According to Wikipedia, data profiling is the process of examining the data available in an existing data source [...] and collecting statistics and information about that data. It encompasses a vast array of methods to examine data sets and produce metadata. Among the simpler results are statistics, such as the number of null values and distinct values in a column, its data type, or the most frequent patterns of its data values. Metadata that are more difficult to compute usually involve multiple columns, such as inclusion dependencies or functional dependencies between columns. More advanced techniques detect approximate properties or conditional properties of the data set at hand. The first part of the lecture examines efficient detection methods for these properties.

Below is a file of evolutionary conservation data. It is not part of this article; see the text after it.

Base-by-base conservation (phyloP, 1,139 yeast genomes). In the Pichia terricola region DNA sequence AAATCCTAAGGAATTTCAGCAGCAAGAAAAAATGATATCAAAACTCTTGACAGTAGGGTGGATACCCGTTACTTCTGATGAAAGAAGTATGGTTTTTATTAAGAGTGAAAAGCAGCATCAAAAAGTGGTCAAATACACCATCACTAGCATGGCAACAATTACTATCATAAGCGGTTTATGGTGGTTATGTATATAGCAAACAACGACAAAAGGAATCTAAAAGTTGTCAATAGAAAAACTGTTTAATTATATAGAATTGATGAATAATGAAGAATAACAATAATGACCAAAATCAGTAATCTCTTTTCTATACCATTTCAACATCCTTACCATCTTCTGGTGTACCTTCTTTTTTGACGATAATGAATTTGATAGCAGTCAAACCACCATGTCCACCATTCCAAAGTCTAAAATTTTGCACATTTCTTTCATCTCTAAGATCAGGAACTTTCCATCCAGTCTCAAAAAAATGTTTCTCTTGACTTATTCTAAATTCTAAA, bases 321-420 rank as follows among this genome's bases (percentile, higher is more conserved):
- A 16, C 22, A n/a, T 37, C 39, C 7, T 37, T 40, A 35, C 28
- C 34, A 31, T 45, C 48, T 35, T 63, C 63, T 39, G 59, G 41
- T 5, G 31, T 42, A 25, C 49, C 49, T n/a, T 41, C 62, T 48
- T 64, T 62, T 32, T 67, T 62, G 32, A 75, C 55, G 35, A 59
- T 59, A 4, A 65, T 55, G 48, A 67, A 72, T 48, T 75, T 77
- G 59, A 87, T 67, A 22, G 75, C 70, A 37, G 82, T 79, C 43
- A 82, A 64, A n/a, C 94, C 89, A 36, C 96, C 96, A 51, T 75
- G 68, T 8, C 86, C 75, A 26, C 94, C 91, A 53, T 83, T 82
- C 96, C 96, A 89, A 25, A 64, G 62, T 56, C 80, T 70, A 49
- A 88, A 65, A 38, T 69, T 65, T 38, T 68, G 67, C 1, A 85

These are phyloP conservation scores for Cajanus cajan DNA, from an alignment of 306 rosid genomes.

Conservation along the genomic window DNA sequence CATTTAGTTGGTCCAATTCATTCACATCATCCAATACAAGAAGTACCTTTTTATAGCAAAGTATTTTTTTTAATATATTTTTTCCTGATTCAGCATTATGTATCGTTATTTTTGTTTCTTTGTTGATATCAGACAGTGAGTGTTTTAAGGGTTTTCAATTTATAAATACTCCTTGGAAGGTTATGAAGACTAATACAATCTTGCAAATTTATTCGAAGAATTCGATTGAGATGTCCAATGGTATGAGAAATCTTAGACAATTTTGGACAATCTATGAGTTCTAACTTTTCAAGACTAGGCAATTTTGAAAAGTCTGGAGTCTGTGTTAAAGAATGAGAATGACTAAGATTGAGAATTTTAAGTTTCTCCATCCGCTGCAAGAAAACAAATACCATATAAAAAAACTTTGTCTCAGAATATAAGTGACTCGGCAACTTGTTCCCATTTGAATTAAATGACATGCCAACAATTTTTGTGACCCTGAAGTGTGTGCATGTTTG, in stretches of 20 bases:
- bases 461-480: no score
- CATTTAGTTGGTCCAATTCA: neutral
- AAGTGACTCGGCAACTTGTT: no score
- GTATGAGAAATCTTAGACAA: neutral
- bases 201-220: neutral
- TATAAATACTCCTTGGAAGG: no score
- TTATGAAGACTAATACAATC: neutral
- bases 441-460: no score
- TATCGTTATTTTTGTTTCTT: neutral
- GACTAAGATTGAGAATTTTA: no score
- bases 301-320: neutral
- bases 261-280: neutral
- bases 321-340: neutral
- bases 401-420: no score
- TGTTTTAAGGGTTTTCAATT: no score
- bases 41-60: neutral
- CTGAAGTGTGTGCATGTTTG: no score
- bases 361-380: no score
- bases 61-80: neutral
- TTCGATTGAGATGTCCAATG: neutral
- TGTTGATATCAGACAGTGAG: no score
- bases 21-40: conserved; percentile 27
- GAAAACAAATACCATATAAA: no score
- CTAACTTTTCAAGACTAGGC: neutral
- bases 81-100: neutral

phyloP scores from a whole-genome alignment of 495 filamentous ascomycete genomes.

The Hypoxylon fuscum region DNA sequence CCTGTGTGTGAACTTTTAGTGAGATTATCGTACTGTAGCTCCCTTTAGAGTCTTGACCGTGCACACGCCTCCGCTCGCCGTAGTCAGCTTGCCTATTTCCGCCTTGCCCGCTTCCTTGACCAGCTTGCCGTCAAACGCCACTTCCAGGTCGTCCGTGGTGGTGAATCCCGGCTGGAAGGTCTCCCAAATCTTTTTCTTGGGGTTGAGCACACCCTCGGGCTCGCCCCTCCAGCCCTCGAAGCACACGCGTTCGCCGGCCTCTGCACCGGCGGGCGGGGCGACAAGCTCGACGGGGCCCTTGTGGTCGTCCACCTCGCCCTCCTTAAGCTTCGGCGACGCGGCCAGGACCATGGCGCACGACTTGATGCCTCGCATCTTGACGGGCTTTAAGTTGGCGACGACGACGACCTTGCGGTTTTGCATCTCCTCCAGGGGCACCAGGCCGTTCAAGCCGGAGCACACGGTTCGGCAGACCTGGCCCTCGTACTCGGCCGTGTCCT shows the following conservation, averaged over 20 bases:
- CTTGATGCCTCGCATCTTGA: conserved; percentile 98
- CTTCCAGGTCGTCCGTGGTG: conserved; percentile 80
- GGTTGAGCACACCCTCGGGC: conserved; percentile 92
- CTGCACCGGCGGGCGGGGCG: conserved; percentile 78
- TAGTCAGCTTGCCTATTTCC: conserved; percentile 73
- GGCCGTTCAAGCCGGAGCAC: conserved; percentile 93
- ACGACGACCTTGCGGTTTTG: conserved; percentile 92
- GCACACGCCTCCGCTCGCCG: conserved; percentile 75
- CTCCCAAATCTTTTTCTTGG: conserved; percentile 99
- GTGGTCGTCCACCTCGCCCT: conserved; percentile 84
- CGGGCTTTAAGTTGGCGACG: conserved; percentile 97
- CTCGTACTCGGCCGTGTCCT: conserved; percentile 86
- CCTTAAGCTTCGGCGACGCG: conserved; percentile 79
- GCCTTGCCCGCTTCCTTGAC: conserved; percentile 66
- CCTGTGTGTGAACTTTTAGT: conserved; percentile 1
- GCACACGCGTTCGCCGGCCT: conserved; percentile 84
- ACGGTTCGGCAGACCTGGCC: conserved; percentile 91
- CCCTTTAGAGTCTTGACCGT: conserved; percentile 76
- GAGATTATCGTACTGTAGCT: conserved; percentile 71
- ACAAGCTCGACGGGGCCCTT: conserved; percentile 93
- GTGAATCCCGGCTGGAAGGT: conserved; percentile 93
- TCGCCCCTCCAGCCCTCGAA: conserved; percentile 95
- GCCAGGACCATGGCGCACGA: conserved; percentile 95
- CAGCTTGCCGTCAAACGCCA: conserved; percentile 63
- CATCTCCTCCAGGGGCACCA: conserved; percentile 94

Data profiling is relevant as a preparatory step to many use cases, such as query optimization, data mining, data integration, and data cleansing.
Many of the insights gained during data profiling point to deficiencies of the data. Profiling reveals data errors, such as inconsistent formatting within a column, missing values, or outliers. Profiling results can also be used to measure and monitor the general quality of a dataset, for instance by determining the number of records that do not conform to previously established constraints. The second part of the lecture examines various methods and algorithms to improve the quality of data, with an emphasis on the many existing duplicate detection approaches.
- Lectures are given in English.
- Slides are available on the HPI-internal materials-folder.
- This lecture is a repetition from summer 2013.